As we’ve covered extensively on this blog, the administrative state responsible for implementing environmental, health, and safety policy in the United States is in flux. A few months ago in Kisor v. Wilkie the US Supreme Court upheld but significantly narrowed Auer deference. Auer instructs that courts must defer to an agency’s construction of its own regulation unless that interpretation is “plainly erroneous or inconsistent with the regulation.”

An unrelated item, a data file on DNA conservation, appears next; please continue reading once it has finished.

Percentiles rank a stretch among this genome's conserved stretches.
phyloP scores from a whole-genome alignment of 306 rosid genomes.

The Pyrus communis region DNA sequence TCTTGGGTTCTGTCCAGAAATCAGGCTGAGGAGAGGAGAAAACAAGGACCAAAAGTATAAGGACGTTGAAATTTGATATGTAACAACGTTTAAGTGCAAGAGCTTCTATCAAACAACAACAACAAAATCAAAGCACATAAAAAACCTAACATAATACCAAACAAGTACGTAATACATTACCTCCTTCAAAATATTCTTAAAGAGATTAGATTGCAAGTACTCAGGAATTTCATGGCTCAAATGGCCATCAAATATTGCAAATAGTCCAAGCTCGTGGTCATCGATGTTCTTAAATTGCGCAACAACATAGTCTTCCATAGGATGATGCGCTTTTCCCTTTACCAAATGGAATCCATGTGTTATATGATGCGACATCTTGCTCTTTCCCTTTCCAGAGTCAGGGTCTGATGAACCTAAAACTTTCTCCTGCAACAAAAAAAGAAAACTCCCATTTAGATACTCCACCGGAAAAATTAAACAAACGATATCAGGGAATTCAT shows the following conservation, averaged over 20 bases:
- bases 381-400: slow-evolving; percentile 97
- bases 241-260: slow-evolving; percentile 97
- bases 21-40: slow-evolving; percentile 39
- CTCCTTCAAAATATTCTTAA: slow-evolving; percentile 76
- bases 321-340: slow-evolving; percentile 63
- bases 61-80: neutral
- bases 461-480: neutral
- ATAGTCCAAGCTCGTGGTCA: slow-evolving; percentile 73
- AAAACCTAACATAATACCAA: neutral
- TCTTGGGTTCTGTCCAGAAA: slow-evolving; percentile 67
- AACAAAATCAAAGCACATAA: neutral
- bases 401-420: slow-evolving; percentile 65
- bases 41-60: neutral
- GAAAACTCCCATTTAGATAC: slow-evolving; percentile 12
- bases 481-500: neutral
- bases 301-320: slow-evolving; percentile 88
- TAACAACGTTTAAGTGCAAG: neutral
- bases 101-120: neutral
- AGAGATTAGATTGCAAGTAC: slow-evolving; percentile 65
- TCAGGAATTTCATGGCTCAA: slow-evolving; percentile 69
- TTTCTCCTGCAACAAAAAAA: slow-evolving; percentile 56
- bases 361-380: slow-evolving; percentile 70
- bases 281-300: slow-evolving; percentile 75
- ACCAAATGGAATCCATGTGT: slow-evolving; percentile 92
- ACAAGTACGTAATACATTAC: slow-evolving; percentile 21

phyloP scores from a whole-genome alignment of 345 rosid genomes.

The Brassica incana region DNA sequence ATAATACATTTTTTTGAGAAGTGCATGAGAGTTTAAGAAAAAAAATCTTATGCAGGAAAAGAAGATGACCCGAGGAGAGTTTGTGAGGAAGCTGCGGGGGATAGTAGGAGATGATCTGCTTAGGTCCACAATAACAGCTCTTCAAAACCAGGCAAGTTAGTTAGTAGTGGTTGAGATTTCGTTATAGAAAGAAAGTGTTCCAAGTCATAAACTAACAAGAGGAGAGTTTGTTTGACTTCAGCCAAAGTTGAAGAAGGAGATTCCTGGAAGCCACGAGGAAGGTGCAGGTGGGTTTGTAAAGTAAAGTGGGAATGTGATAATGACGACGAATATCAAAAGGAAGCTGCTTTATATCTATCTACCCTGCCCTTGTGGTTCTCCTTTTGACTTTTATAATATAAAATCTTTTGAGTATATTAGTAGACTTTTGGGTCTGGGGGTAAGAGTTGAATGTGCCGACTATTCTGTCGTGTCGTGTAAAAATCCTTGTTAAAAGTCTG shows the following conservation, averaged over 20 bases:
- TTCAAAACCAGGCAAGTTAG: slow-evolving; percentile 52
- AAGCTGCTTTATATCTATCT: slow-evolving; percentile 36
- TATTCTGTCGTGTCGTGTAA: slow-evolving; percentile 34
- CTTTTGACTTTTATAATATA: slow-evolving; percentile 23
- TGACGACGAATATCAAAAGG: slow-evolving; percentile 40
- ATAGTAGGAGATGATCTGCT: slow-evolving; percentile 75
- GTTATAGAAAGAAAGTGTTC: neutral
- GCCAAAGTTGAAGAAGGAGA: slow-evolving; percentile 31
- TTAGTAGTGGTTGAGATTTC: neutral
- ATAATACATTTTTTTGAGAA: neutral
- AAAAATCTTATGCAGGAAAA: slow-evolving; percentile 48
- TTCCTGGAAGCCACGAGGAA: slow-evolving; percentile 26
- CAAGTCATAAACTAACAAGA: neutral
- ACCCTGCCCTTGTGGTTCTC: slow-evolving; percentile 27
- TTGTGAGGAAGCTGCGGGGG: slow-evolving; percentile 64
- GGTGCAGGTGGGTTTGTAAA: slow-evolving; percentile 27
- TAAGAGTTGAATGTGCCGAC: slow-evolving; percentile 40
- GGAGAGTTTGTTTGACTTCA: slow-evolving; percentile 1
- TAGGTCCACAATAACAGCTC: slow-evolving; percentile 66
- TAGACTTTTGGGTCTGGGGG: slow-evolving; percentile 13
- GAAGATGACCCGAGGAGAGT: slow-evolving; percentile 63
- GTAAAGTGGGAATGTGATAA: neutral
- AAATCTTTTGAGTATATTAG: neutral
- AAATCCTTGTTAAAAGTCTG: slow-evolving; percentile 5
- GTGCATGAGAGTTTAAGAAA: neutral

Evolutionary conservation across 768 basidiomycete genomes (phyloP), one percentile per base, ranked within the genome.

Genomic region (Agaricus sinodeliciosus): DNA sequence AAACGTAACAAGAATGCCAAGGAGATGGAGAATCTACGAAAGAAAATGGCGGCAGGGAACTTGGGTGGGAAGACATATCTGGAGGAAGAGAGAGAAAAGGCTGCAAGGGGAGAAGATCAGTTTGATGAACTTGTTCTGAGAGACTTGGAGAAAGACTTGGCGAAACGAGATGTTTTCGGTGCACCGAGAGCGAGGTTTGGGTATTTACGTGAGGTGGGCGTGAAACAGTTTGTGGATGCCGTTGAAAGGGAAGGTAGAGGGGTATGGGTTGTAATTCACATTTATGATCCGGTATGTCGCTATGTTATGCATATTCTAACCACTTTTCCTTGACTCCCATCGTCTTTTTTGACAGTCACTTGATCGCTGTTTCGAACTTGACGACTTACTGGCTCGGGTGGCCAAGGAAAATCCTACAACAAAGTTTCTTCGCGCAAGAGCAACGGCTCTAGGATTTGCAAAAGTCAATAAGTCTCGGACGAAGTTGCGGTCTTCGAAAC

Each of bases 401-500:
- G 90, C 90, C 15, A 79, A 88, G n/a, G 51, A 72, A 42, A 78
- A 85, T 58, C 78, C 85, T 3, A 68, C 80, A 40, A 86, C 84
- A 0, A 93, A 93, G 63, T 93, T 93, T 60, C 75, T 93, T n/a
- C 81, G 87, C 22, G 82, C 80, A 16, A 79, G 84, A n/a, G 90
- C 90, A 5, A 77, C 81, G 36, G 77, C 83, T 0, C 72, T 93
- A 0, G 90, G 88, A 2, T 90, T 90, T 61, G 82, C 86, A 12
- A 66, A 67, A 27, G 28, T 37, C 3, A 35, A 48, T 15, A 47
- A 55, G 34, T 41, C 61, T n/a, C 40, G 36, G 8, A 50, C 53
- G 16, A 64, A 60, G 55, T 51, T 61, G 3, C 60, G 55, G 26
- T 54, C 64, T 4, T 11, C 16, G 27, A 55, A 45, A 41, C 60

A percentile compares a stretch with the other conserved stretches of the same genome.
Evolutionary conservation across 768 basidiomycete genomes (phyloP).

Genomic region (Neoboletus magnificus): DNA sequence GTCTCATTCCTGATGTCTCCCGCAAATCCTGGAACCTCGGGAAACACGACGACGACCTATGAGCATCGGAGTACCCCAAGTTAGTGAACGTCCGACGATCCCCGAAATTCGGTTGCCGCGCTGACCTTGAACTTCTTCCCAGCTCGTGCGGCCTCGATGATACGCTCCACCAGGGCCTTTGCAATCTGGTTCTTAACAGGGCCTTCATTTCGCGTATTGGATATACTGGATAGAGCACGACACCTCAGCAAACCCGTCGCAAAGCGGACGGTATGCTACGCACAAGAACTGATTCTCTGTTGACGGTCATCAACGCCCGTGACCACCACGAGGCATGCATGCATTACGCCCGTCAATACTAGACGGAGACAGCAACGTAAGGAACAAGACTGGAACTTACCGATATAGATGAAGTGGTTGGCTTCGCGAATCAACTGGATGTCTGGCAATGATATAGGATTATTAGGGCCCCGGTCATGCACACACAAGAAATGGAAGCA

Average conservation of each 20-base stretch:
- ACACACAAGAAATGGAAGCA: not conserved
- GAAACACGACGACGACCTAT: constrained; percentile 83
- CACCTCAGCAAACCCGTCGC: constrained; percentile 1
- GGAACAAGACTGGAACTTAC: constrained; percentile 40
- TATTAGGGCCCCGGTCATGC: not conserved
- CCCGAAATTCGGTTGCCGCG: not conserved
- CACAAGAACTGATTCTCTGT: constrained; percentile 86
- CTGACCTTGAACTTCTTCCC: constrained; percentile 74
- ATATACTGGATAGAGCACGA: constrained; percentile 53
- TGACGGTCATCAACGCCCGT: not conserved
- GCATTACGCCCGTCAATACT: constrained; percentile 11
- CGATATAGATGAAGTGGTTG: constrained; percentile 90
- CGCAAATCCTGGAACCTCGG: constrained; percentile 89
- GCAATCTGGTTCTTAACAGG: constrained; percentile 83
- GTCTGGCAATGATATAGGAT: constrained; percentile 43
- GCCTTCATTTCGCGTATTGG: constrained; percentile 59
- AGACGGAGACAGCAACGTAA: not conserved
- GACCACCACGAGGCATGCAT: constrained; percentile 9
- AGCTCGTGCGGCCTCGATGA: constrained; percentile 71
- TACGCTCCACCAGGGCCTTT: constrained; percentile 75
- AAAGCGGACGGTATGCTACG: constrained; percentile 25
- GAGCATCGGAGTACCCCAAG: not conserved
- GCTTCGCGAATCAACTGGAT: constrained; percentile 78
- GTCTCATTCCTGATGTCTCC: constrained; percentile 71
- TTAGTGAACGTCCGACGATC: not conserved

After Kisor though, lower courts reviewing an agency’s interpretation of its own regulations should only defer if there is a genuine ambiguity, the regulatory guidance comes from the appropriate source, and the rationale for the agency’s interpretation is not litigation driven. The Kisor Court also instructed that interpretive issues that fall into a “judge’s bailiwick” are not entitled to deference. Judge Gorsuch concurring in the judgment predicted that Kisor’s guideposts would leave the Auer doctrine “zombified.” Two initial decisions applying Kisor reflect Kisor’s tension. Namely, while courts scrutinize agency interpretations, Auer deference remains intact.